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Discussion Starter · #91 ·
Not all registries are created equal. I'm a huge fan of the A.D.R.K. This is how, IMO, business should be run. This is a somewhat lengthy read, but pay particular attention to breed qualification tests.

Article - Understanding the A.D.R.K.
Wow..
Thanks for bringing this to my attention. Sounds like a tough registry to be a part of but I'd imagine it produces some great dogs.
 

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I don't want to get into the middle of a debate, but yeah, the AB has always been a bit of a 'charlie-foxtrot'. Nothing new really, as in it's not quite a new phenomenon with them. They've always had a very lose standard and multiple types and sub-types. Kinda a nice thing about them though in a way, something for everyone and lots of variety if you know what you are looking for.
 

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Forgive me for being ignorant - to summarise you should outcross by beeding an AB with a Pit ? or have completely missed it all ?

Now im not saying you should, but the topic is about the benefits it can bring correct me if im wrong.... which is where the doubt about the purety of the AB comes into play.

Surely an ABxPit would look nothing like either dog, how can you then present it as one or the other ?
 

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I agree wilonso. If the self appointed breed wardens of the world want to throw two dogs together in the hopes of building a better mousetrap then so be it. But why call it an AB when in fact it's something else?
 

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Forgive me for being ignorant - to summarise you should outcross by beeding an AB with a Pit ? or have completely missed it all ?

Now im not saying you should, but the topic is about the benefits it can bring correct me if im wrong.... which is where the doubt about the purety of the AB comes into play.

Surely an ABxPit would look nothing like either dog, how can you then present it as one or the other ?

Outcrossings were already done in the past. There is no need for anymore :(
 

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I agree wilonso. If the self appointed breed wardens of the world want to throw two dogs together in the hopes of building a better mousetrap then so be it. But why call it an AB when in fact it's something else?
An honest (read: responsible) breeder doesn't paint these crosses as ABs. Lots of people are quite honest about the blood in the dogs on their leashes.

I'm considering adding a cross to my dog, you will NEVER hear me call that dog an AB - he is what he is, and ABxAPBT.
 

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Outcrossings were already done in the past. There is no need for anymore :(
That's not true. Outcrossing is necessary for many breeds and even species. Many good responsible breeders use outcrossing in their programs.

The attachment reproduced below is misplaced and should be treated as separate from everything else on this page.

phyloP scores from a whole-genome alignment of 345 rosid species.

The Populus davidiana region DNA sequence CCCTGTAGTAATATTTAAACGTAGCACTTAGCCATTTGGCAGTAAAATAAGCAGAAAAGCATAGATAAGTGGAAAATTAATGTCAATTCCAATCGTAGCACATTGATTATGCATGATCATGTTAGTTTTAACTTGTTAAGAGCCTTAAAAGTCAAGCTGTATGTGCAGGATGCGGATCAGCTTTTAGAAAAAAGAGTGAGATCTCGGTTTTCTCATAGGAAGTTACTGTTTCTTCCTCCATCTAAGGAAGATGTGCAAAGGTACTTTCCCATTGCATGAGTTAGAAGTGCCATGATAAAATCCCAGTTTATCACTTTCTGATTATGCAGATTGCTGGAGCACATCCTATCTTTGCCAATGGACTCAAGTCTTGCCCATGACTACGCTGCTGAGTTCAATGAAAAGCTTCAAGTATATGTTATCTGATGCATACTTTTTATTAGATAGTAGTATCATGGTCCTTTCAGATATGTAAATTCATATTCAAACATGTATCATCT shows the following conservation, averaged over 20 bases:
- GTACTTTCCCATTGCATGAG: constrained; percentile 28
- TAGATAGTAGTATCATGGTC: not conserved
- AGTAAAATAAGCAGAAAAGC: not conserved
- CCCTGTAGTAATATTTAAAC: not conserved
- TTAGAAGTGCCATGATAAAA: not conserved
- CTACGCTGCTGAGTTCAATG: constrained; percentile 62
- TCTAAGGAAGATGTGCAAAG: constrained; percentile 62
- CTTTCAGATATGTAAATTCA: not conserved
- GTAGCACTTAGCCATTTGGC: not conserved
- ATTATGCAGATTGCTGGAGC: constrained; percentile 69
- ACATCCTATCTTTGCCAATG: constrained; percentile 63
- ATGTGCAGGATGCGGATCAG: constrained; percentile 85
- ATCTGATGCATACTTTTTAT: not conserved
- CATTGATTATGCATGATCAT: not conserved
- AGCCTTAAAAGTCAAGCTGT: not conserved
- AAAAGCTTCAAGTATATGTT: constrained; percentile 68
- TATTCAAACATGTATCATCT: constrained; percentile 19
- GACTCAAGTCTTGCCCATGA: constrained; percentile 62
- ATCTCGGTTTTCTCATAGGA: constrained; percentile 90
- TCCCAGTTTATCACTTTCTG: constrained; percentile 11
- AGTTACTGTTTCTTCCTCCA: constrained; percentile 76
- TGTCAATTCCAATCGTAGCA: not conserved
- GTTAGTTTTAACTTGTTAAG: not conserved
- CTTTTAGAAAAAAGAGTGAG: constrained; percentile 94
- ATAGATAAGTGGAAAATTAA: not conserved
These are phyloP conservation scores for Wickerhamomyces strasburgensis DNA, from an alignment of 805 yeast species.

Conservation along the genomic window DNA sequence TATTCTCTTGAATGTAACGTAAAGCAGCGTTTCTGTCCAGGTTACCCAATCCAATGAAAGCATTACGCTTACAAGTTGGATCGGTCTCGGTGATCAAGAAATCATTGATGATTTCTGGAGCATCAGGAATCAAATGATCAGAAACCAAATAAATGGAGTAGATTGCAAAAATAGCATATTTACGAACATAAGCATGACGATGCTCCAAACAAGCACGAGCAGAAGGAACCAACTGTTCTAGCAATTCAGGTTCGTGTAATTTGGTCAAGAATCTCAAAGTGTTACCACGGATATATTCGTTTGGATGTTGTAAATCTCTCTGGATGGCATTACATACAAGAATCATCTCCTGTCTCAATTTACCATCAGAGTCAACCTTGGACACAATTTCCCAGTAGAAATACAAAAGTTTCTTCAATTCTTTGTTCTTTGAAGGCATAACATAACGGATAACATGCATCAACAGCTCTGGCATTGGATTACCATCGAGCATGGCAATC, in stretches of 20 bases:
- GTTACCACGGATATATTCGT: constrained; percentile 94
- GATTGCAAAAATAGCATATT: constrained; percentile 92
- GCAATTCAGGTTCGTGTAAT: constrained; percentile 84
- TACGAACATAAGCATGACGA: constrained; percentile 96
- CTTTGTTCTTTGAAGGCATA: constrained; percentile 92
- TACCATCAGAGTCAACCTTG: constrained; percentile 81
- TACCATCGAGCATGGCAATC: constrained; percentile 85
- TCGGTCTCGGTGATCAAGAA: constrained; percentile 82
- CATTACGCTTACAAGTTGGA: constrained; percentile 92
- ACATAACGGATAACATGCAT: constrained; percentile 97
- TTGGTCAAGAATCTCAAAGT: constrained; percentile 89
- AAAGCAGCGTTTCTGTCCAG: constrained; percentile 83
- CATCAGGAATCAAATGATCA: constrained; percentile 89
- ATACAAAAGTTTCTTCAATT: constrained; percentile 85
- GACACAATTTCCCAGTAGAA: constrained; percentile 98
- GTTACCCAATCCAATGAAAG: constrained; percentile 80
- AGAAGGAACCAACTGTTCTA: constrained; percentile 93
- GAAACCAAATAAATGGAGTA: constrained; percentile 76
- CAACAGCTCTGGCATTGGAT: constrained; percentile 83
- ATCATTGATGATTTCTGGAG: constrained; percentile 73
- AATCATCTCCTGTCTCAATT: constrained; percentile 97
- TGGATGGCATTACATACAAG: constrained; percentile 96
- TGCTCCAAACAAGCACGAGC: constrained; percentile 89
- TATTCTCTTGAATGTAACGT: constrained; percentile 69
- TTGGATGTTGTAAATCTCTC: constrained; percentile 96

An honest (read: responsible) breeder doesn't paint these crosses as ABs. Lots of people are quite honest about the blood in the dogs on their leashes.

I'm considering adding a cross to my dog, you will NEVER hear me call that dog an AB - he is what he is, and ABxAPBT.
Don't many breeders breed back to the AB to get the "pure" factor again?
 

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I see, i had never seen a pitbull till i moved to Cyprus - even though they are illegal here my friend has one and just being able to see the athleticism of his dog first hand instead of on youtube makes me ponder about having an ABxPit - the only clarity i wanted was answered above, as long as it is labelled as what it is then i have no qualms.

I would love to see what the variations looked like as i can imagine they would look drastically different a bit like the OEB (variation wise)
 

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Don't many breeders breed back to the AB to get the "pure" factor again?
If they want to, yeah.
Some just breed the best male on their yard to their best female.
I obviously can't answer for the entire breeding community.
Personally, were I to get into crosses then I'm not concerned with getting purity after that. I would only be breeding for myself and to get the best performance animals I could.

The ABxAPBT dogs I have seen don't actually look that drastically different. They tend to have more color than the AB typically has, and the head type may be different. There are already purebred ABs that look more like a hound or Pit than some of their counterparts. You can really go from one extreme to the other in ABs.

ETA: Let's think about how many other breeds have used the APBT to add something to their stock, other than the AB: Malinois, Dutch Shepherd, Patterdales, Greyhounds, Bay dogs, Donovan Pinscher, Bandogges (Manson Family Bandogges are based off of an APBT named Manson). All of those breeds use the APBT for performance reasons. It's no secret in any of those circles either.